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Our nation's history would not be complete without the story of Santa Fe​

Remnants of a New Mexico Monsoon

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Wild Lamb’s Quarters

In addition to all of the weeds that have sprouted around town, the summer rains have brought gobs of verdolagas to the area. Known in English as Lamb’s Quarters, the bitter greens were used for centuries by the Spanish settlers. The fast-growing weedy plant derives from the Chenopodium family of plants. Though cultivated in some regions, the plant is usually considered a weed in most parts.

High in Nutrition

Lamb’s quarters, like other so-called “weeds” such as purslane and orach are incredibly nutritious. They are high in fiber, protein and are loaded with both Vitamins A and C. Lamb’s quarters also contain manganese, calcium, copper, iron and are high in both omega-3 and omega-6 fatty acids.

Lamb’s Quarters in New Mexico

The most common dish made with verdolagas is called quelites. It’s a great vegetarian dish that can be made year-round. I have always substituted spinach for the lamb’s quarters, since they don’t require back-breaking yardwork. A quick trip to the grocery store is about as much efforts as I care to muster these days.

Easter is preceded by Lent, which is marked by forty days of fasting and penitence starting on Ash Wednesday and ending at the close of Holy week. Traditional foods for Semana Santa include torta de huevo, salmon loaf, vegetarian red chile and quelites. Easter is a moveable feast which is celebrated the Sunday after the full moon following the spring equinox, next year the holiday will fall on April 9, 2023.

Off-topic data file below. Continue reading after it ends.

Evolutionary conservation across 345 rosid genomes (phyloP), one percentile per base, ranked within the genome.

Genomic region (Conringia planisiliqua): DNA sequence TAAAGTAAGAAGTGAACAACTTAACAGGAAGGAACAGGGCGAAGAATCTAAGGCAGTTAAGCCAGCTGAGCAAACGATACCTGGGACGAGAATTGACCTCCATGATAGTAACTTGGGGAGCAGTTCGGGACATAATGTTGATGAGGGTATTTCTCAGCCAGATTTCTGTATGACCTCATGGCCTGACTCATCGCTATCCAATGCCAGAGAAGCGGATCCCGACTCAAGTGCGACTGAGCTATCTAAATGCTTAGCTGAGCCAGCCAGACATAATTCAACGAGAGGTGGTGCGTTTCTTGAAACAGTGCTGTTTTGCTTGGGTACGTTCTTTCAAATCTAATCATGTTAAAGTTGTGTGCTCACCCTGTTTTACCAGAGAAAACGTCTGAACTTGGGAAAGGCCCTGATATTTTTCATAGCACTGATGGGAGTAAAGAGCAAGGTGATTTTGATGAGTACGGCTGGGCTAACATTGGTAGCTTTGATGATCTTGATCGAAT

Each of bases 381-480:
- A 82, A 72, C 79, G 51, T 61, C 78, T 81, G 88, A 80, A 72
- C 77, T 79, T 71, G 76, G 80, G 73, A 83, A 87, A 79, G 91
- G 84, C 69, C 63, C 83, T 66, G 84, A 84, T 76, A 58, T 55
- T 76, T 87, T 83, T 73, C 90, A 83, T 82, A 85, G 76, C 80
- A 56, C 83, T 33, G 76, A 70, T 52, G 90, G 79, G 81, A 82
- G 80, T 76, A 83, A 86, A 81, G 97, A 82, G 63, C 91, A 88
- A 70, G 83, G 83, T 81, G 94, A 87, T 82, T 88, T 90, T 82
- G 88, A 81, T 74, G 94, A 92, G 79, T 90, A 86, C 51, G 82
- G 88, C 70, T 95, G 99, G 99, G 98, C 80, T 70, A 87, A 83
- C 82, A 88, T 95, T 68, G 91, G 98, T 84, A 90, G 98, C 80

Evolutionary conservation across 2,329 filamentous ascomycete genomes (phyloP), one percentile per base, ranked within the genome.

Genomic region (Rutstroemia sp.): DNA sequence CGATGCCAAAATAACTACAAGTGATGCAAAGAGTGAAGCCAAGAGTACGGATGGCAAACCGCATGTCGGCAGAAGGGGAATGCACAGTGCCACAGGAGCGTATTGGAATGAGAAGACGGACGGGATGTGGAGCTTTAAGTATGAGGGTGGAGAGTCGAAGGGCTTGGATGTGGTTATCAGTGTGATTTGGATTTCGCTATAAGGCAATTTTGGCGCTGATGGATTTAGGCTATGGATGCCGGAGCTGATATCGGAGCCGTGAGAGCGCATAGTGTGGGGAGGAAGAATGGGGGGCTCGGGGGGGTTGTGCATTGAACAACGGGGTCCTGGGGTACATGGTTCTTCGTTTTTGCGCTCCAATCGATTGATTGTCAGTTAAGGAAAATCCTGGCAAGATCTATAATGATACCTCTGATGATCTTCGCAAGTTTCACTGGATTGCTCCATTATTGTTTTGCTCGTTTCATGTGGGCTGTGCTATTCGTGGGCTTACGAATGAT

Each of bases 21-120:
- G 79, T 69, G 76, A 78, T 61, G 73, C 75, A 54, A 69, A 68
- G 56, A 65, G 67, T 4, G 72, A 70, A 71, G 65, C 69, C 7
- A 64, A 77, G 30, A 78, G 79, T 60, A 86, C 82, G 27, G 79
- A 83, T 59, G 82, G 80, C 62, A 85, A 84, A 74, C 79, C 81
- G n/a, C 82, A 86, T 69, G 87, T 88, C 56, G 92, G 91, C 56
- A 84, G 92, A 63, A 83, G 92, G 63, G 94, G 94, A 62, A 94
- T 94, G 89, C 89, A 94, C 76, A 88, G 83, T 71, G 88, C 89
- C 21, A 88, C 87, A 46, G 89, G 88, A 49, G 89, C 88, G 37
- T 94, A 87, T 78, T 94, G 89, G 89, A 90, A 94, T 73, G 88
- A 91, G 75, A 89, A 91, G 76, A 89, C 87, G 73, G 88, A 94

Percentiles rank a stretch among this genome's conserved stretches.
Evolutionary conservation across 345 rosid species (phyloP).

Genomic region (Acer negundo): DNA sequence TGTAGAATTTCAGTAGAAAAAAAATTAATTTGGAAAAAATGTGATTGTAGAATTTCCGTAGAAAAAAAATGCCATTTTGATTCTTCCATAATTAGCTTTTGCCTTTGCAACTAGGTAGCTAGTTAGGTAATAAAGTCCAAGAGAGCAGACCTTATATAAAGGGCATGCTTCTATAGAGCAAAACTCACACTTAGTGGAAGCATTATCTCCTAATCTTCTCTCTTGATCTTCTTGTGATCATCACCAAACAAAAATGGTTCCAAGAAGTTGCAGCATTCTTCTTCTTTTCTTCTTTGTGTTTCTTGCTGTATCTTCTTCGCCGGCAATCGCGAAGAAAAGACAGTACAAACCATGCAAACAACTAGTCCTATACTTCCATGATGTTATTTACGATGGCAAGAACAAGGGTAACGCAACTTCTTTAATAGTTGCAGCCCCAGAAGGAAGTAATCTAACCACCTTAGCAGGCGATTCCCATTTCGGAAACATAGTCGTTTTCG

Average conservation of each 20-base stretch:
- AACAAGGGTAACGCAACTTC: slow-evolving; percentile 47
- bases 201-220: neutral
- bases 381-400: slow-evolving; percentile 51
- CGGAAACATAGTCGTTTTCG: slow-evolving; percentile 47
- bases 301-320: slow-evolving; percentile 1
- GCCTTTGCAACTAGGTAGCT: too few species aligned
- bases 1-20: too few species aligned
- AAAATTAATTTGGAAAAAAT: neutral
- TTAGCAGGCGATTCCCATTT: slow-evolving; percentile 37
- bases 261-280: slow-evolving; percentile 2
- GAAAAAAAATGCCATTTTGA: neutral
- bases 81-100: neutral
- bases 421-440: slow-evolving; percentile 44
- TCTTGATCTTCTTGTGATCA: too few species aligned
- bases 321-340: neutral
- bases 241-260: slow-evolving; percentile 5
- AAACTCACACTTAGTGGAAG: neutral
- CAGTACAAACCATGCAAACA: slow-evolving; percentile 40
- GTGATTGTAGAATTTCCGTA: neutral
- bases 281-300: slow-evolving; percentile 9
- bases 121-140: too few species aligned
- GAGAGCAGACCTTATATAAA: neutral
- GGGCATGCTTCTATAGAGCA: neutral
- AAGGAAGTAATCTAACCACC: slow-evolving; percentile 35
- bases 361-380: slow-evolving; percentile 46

Quelites Recipe

2 pounds quelites

1 medium onion

1/2 cup dried hearts of the red chile pods

1 quart pinto beans

1/4 cup olive oil

salt to taste

Boil the quelites for about 20 minutes until tender. Drain and sauté the onion in the olive oil until the onion becomes translucent. Add the chile hearts and cook another 5 minutes. Drain the beans then add to the quelites and simmer for 15 minutes.

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